Pleurisy (pleuritis) is a type of lung inflammation that causes sharp chest pains when breathing. The pleura is a membrane made up of layers of tissues that line the inner chest cavity and a layer of tissues around the lungs. When this membrane becomes inflamed it leads to pleuritis.
Pleuritis leads to chest pains that worsen when breathing; when we breathe the pleura rubs together. When the pleura is not inflamed the rubbing together does not cause pain because no friction is being generated, but once inflamed friction occurs, it leads to pain.
Although pleurisy was once a serious and even life-threatening condition, it is not nearly as common any longer; medical advancements have improved treatment and become better at preventing bacterial infections, which can lead to inflammation.
Pleurisy is commonly caused by an infection. Infections that can contribute to pleurisy are:
- Bacterial pneumonia
- Chest wounds
- Rib fractures
- Trauma to the chest
- Blood clots in the arteries of the lung or pulmonary emboli
- Immune system disorders like lupus
- Sickle cell anemia
- Heart surgery complications
- Lung cancer
- Fungal or parasitic infections
- Pain on one side of the chest
- Pain in the back and shoulders
- Shallow breathing – in order to avoid pain
- Joint pain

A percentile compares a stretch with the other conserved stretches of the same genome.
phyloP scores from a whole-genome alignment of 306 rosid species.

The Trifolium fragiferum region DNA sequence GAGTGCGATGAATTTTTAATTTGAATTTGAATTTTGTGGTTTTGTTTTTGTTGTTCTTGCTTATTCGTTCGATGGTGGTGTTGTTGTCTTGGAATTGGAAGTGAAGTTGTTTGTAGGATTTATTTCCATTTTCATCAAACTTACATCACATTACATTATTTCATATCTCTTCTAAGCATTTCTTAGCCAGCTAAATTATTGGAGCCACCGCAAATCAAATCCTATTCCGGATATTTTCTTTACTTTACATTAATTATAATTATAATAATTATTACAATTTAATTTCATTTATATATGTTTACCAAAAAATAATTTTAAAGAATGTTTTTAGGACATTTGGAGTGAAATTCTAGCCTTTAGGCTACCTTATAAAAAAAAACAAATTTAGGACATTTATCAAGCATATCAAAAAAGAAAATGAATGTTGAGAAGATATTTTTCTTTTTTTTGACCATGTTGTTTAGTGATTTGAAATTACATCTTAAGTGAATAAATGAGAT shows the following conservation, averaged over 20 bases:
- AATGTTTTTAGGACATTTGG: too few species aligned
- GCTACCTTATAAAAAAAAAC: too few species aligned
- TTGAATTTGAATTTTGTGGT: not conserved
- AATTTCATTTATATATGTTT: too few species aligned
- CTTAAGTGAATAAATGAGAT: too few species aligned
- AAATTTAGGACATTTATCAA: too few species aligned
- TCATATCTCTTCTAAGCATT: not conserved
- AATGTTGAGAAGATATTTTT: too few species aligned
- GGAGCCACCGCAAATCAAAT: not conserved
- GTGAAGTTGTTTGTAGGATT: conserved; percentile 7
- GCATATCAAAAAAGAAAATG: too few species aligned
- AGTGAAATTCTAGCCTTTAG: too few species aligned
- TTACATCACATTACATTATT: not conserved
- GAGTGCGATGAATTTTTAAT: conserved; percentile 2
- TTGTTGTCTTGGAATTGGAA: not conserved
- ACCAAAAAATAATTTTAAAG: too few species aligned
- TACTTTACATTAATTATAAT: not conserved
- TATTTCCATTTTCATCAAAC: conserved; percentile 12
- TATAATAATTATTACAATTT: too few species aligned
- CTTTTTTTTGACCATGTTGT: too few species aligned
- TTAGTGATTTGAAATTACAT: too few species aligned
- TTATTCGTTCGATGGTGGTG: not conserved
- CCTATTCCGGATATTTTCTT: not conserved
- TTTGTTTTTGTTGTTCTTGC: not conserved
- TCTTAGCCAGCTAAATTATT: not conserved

- Muscle aches
- Shortness of breath
If fluid develops in the lungs, it can lead to pleural effusion, which applies pressure on the lungs and reduces their function. If fluid increases, a person can endure shortness of breath, along with a fever, chills and a dry cough.
Treating pleurisy involves treating the underlying medical condition that has led to pleurisy. Common medications to treat pleurisy include:
- Over-the-counter medications, such as aspirin or ibuprofen
- Prescription pain and cough medications
- Medications to break up blood clots
- Inhalers like the ones used to treat asthma
In cases of pleural effusion, hospital stays may be required in order to drain out the fluid.
Essentially, if you or someone you knows has pleurisy, the best form of treatment is to simply rest. As it can be painful and can prevent proper breathing, over-exerting yourself should be completely avoided. With the help of medications you can soon be back on your feet and breathing normally again.